The flavor of the proceedings is captured by this exchange:

"The Court: Mr. Smith, would you like to make an opening statement?

"Mr. Smith: No.

"The Court: There was [a] cough, and I didn't hear the defendant's answer.

"Mr. Smith: I'm too tired." After the prosecution's direct examination of its first witness defendant declined to cross-examine. The trial judge, in [38 Cal.3d 954] what can only be considered an act of supererogation, offered five times to have the witness return the next day for cross-examination. The defendant's responses were argumentative and nonresponsive but in no way support his allegation that he was too tired to proceed. fn. 1 After the prosecution's second witness testified on direct examination the following exchange took place:

"The Court: Mr. Smith, do you have any questions?

"Mr. Smith: Do you want me to tell you some more about my constitutional rights?

"The Court: I'm going to give you plenty of time to talk about your constitutional rights when the jury isn't here. [38 Cal.3d 955]

"Mr. Smith: That's all I'm going to talk to you about.

"The Court: Do you want to ask any questions?

"Mr. Smith: You don't want me to tell you some more about my constitutional rights.

"The Court: The witness may step down."

The next morning, when trial continued, defendant moved to replace the investigator that had been appointed for him and again complained about his lack of sleep. Specifically, he claimed that he had gotten more than five, but less than six hours of sleep. Defendant also requested the court to call seven other prisoners as witnesses to the fact that inmates were being denied the opportunity for eight hours of sleep. Those motions were denied. Defendant again refused to cross-examine the final prosecution witness. When the prosecution rested, defendant moved to subpoena an inmate from San Quentin. The court noted that the request was untimely and denied it. Defendant presented a rambling closing statement in which he admitted making the statement, "You got me, what more do you want?" and characterized that as a confession.

Defendant points to his failure to cross-examine and failure to present a defense as evidence that he was too tired to conduct his case. Given an eyewitness identification, defendant's arrest in the getaway car with the stolen property, and his own admission that he made an incriminating statement (which he himself characterized as a confession), we must conclude that defendant failed to present a defense because none was available. The record abundantly reflects that defendant fully participated in the proceedings to the extent he desired.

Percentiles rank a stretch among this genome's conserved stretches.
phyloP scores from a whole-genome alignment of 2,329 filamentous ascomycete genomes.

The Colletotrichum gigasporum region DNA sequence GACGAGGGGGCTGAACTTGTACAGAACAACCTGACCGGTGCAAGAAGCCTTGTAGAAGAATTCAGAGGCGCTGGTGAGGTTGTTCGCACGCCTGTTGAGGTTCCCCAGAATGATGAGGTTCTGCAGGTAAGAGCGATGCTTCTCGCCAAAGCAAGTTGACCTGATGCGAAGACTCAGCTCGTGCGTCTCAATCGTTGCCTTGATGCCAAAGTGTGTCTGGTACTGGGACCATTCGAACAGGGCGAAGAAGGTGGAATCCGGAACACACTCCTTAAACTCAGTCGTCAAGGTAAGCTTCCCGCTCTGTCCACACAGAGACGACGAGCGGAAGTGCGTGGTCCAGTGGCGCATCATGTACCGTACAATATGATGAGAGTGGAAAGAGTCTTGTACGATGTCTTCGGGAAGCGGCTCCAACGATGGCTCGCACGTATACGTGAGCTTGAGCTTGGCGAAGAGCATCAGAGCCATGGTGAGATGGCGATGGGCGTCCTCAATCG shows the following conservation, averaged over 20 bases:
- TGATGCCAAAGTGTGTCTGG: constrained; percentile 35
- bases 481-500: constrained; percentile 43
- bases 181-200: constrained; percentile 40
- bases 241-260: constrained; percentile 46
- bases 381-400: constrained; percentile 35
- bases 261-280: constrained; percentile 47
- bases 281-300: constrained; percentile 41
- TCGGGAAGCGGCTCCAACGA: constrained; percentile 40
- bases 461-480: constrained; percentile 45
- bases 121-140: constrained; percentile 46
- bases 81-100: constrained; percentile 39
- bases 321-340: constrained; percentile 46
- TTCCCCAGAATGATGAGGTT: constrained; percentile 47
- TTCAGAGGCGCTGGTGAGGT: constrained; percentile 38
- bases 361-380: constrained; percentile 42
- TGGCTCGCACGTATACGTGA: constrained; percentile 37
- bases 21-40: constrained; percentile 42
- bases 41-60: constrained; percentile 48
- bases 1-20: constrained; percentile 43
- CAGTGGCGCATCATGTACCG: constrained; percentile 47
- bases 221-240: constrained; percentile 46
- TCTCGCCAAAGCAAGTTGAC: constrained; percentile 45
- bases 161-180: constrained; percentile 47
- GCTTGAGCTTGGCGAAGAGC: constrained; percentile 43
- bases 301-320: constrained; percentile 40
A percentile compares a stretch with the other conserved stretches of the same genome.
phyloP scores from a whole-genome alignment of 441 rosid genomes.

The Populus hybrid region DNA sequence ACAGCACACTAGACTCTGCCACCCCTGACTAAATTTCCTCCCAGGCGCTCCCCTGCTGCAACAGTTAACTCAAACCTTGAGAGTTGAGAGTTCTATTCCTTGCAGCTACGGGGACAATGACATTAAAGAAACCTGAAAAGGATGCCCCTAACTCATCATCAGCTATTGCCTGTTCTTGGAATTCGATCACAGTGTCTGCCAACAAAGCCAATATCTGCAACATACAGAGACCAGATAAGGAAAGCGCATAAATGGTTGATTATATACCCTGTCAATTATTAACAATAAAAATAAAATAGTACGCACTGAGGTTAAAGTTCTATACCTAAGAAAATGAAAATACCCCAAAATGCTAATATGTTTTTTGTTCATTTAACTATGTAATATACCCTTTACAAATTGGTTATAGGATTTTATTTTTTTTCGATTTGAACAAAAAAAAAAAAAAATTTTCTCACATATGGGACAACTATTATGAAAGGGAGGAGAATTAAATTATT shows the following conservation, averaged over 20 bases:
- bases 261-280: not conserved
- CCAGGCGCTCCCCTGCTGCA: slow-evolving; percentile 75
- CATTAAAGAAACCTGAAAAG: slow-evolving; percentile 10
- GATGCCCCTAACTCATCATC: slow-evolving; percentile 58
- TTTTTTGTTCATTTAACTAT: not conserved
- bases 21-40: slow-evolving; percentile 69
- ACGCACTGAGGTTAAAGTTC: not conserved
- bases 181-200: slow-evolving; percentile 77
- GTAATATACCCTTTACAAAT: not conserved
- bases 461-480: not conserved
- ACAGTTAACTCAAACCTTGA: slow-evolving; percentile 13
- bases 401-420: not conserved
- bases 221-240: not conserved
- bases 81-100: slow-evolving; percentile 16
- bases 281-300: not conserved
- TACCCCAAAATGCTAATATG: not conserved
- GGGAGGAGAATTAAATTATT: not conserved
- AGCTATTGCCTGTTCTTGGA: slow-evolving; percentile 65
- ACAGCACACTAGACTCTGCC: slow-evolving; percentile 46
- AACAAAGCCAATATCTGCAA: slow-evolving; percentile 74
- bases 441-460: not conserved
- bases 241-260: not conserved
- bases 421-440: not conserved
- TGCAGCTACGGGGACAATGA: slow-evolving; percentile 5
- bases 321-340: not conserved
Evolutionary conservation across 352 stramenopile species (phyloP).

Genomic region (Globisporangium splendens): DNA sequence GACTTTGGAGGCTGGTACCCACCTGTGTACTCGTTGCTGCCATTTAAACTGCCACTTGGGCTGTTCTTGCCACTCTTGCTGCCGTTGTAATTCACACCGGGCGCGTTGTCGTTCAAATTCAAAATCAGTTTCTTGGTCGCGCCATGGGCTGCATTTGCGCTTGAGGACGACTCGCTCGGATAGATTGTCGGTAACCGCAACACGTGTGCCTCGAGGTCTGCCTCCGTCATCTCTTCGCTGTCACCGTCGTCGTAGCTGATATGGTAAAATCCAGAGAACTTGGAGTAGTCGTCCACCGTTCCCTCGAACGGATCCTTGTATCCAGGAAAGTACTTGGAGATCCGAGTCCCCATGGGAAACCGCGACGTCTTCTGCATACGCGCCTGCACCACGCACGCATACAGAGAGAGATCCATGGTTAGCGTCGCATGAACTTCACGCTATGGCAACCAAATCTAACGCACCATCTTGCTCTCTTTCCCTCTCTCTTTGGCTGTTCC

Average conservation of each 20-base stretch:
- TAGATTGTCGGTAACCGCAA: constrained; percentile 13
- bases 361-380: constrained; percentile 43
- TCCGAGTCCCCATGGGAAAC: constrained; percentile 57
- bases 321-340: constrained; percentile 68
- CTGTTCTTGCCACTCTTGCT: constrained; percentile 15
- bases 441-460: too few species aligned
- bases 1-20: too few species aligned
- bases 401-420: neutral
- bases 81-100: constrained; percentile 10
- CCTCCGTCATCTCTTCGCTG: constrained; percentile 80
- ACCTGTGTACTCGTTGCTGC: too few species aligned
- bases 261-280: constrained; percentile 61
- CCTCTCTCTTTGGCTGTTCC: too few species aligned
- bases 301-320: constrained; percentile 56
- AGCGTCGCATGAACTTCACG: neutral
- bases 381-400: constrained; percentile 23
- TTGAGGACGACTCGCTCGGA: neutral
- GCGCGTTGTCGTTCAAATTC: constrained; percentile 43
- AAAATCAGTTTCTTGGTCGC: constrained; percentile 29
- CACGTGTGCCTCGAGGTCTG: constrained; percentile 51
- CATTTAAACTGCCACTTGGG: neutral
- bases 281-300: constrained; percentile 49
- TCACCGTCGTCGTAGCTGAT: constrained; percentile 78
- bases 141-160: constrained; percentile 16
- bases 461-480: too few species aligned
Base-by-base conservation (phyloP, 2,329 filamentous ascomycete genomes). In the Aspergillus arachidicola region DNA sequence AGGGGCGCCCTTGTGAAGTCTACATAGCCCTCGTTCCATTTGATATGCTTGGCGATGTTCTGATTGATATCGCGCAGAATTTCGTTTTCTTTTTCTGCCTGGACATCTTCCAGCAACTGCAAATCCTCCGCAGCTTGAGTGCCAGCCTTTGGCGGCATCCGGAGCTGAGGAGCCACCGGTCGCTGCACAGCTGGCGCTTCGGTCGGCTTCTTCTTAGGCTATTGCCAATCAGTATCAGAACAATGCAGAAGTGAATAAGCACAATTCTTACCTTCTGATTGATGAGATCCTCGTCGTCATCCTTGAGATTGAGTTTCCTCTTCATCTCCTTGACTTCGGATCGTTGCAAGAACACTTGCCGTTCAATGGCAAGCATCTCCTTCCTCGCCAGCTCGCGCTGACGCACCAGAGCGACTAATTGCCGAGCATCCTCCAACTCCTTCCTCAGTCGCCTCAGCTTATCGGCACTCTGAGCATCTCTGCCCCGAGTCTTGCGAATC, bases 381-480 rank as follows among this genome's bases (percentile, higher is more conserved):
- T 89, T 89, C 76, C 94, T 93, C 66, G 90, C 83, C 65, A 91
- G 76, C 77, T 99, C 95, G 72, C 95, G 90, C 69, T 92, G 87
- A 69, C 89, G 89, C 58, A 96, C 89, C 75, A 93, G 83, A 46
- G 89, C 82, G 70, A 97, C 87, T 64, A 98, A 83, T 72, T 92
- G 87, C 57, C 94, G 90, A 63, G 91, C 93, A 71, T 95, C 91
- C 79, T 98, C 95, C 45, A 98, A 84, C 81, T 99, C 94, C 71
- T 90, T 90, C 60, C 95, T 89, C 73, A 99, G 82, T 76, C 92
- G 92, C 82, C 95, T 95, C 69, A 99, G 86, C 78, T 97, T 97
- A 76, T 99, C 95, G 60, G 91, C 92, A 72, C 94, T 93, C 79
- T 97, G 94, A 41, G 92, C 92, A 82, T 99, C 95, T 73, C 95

Defendant at trial relied on Stewart v. Gates (C.D.Cal. 1978) 450 F.Supp. 583 (remanded (9th Cir.) 618 F.2d 117), and Rutherford v. Pitchess (C.D.Cal. 1978) 457 F.Supp. 104. Both cases involved challenges to certain jail conditions (Stewart involved the Orange County jail, where defendant was held) and resulted in orders requiring, among other things, that prisoners be given the opportunity for eight hours of sleep before court appearances. Neither case required the trial judge here to hold a hearing or to suspend trial. No evidence suggests that Orange County jail officials were deliberately flouting the orders in Stewart. The concern of the district judge in both Stewart and Rutherford was not with affording prisoners the opportunity for eight hours of sleep, but ensuring that no defendant "is so worn out ... that he lacks the alertness to help his attorney or to try to 'put his best foot forward' in the presence of the trier of fact." (Rutherford, supra, [38 Cal.3d 956] 457 F.Supp. at p. 114.) It is clear that defendant was awake, capable of participating in the proceedings and that he did so. Accordingly, the trial judge did not err in denying defendant's motion for a continuance.

IV. Other Contentions

Defendant raises a raft of other issues, none of which has merit. We briefly discuss each issue.

[3] A. Marsden Hearing. Defendant asserts that the court failed to inquire sufficiently into his reasons for wishing to have the public defender relieved and that such failure violates People v. Marsden (1970) 2 Cal.3d 118, 123-124 [84 Cal.Rptr. 156, 465 P.2d 44]. In People v. Carr (1972) 8 Cal.3d 287 [104 Cal.Rptr. 705, 502 P.2d 513], we held that the decision to allow a substitution of attorney is within the discretion of the trial judge "unless there is a sufficient showing that the defendant's right to the assistance of counsel would be substantially impaired if his present request was denied. [Citations.]" (8 Cal.3d at p. 299.)

At a pretrial hearing, defendant informed the judge that "[T]here is a conflict between myself and the public defender's office. I would have declared it before except I didn't think this charge was that serious .... [¶] I would like to be appointed an attorney not affiliated with the public defender's office in any way." Defendant then launched a discussion of whether he would be able to retain private counsel. The trial judge inquired, "As far as the conflict of interest is concerned, Mr. Smith, you haven't stated any reasons. It is not enough just to say that it is a conflict of interest or there is a conflict between you." Defendant indicated that he had been dissatisfied with the performance of another public defender in a prior case. That public defender appeared as cocounsel at defendant's preliminary hearing, but did not appear as his counsel in any subsequent proceedings. Defendant then rambled on about extraneous matters until the court inquired as to defendant's objection to his present public defender. Defendant simply stated "I don't want anybody with the public defender's office on my case because of [the former public defender]."